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How to Save on Azure Costs with Auto-Stop VMs

Azure Cost Management

7 Mins Read | Last modified on May 24th, 2024

auto shutdown Azure VM when idle featured image

A virtual machine (VM) functions similarly to a physical computer, but it exists as a digital counterpart. Like physical computers, VMs have memory, CPUs, and disks for storing data and files. Additionally, they can connect to the internet. Essentially, a VM is a software-based computer that operates as code on physical servers.

A cloud enterprise often incurs high costs for VM resources, as pricing varies based on the service tier. It is generally observed that virtual machines used for non-production environments are generally active only during business hours. Running these VMs during off-hours results in substantial Azure expenses.

Even though you only pay for what you use, keeping track of the cost spent across your Azure resources is essential to avoid sudden spikes in your Azure cost. Because over-provisioning resources or leaving services unattended during non-working hours can quickly escalate your Azure spending, you might even end up paying for unused resources as well.
That is why cost optimization is critical for an organization leveraging Azure. Particularly when Virtual Machines (VMs) are employed as a scalable computing resource for hosting or developing applications, keeping track of individual machine usage and its metrics is vital. It is the key to containing the cost, enhancing the operational efficiency, and ultimately elevating the business performance.

How to optimize cost of Azure VM?

Idle virtual machines often run at full capacity, inefficiently using CPU, memory, and network resources. This unproductive high utilization leads to higher-than-expected costs, quickly depleting your Azure budget.

Numerous factors affect virtual machine idleness. The significant ones include:

  • VM resources become idle when no active services are running in cases when the workload is low (or) during off-peak hours.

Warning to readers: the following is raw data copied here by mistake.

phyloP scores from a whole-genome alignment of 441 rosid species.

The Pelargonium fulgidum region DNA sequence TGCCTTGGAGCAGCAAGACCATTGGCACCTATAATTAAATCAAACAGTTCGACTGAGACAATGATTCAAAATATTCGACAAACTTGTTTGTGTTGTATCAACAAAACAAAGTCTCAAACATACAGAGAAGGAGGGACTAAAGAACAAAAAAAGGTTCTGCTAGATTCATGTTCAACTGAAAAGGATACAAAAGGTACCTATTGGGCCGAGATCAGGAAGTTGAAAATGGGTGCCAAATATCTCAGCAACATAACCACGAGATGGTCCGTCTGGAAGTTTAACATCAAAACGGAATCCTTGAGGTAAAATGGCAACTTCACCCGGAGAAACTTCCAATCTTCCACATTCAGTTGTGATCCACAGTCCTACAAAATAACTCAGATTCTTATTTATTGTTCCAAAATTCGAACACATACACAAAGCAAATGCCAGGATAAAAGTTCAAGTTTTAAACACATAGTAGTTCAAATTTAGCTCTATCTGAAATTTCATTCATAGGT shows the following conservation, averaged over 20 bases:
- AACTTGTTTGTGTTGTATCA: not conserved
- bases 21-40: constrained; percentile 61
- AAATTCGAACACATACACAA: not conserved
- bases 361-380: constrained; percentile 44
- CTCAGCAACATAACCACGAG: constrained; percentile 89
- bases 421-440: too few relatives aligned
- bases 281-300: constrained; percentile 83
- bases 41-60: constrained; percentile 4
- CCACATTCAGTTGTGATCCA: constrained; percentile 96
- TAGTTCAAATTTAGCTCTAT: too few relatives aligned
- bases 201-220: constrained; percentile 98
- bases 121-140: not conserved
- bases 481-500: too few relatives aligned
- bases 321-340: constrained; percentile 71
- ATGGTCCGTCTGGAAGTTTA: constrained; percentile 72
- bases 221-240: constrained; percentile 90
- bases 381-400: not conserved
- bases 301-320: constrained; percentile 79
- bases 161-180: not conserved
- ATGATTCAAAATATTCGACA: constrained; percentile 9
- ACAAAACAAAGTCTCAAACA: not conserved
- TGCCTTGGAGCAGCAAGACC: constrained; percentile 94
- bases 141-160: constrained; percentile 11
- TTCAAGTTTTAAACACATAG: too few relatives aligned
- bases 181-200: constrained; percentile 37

• Under- or over-utilization of VM resource resources may result in performance degradation, eventually leading to prolonged inactivity.
  • The idle time of a virtual machine (VM) is directly affected by the state of the resources it uses for networking and storage, such as SQL Server.

The main objective of managing the cost spent on VMs is finding the factors that influence a VM’s idleness. Once these inactive VMs are terminated during off-peak hours, the resources assigned to them can be dynamically distributed according to demand, lowering the need for over-provisioning, and promoting effective resource utilization.

What are the options to auto stop Azure VMs?

Azure provides two popular ways to schedule virtual machine (VM) shutdowns during off-peak hours.

Auto shutdown feature in Azure Portal

1. Azure has an integrated feature that allows you to schedule the shutdown of your virtual machine (VM) for a specific time and time zone. To access this feature, use the path below for an Azure virtual machine resource: Operations -> Auto-shutdown.

You can also specify a Webhook URL and an email address to receive alert notifications before auto-shutdown.

You can use this feature to customize the shutdown time for each distinct virtual machine. The major drawback is that setting it up when using various virtual machines can be challenging. Restarting them one at a time each day is also tiresome.

2. Microsoft Azure provides Azure Automation, a tool for automating labor-intensive processes, cloud, and configuration services.

You can use Azure Automation to create a runbook that outlines a step-by-step process for automatically shutting down your VMs at a specified time.
The challenge with Azure Automation is that only all your VMs can be scheduled to stop simultaneously. Practically speaking, this can only be helpful in some business scenarios.

The only other option available when using Azure Automation is to start and stop VMs with specific tags using a runbook you create. The drawback of this option is that you are forced to rely only on your Runbooks regarding your VM status, which may contain bugs and coding errors that prevent your virtual machines from operating correctly.

Cutting Azure costs by implementing auto-shutdown for VM using Turbo360

Turbo360’s Cost Analyzer is an Azure cost optimization tool that opens new possibilities for managing all your Azure expenses, creating optimization schedules to start, stop, and change the service tier of compatible resources during business hours, and monitoring your Azure budget for any spikes.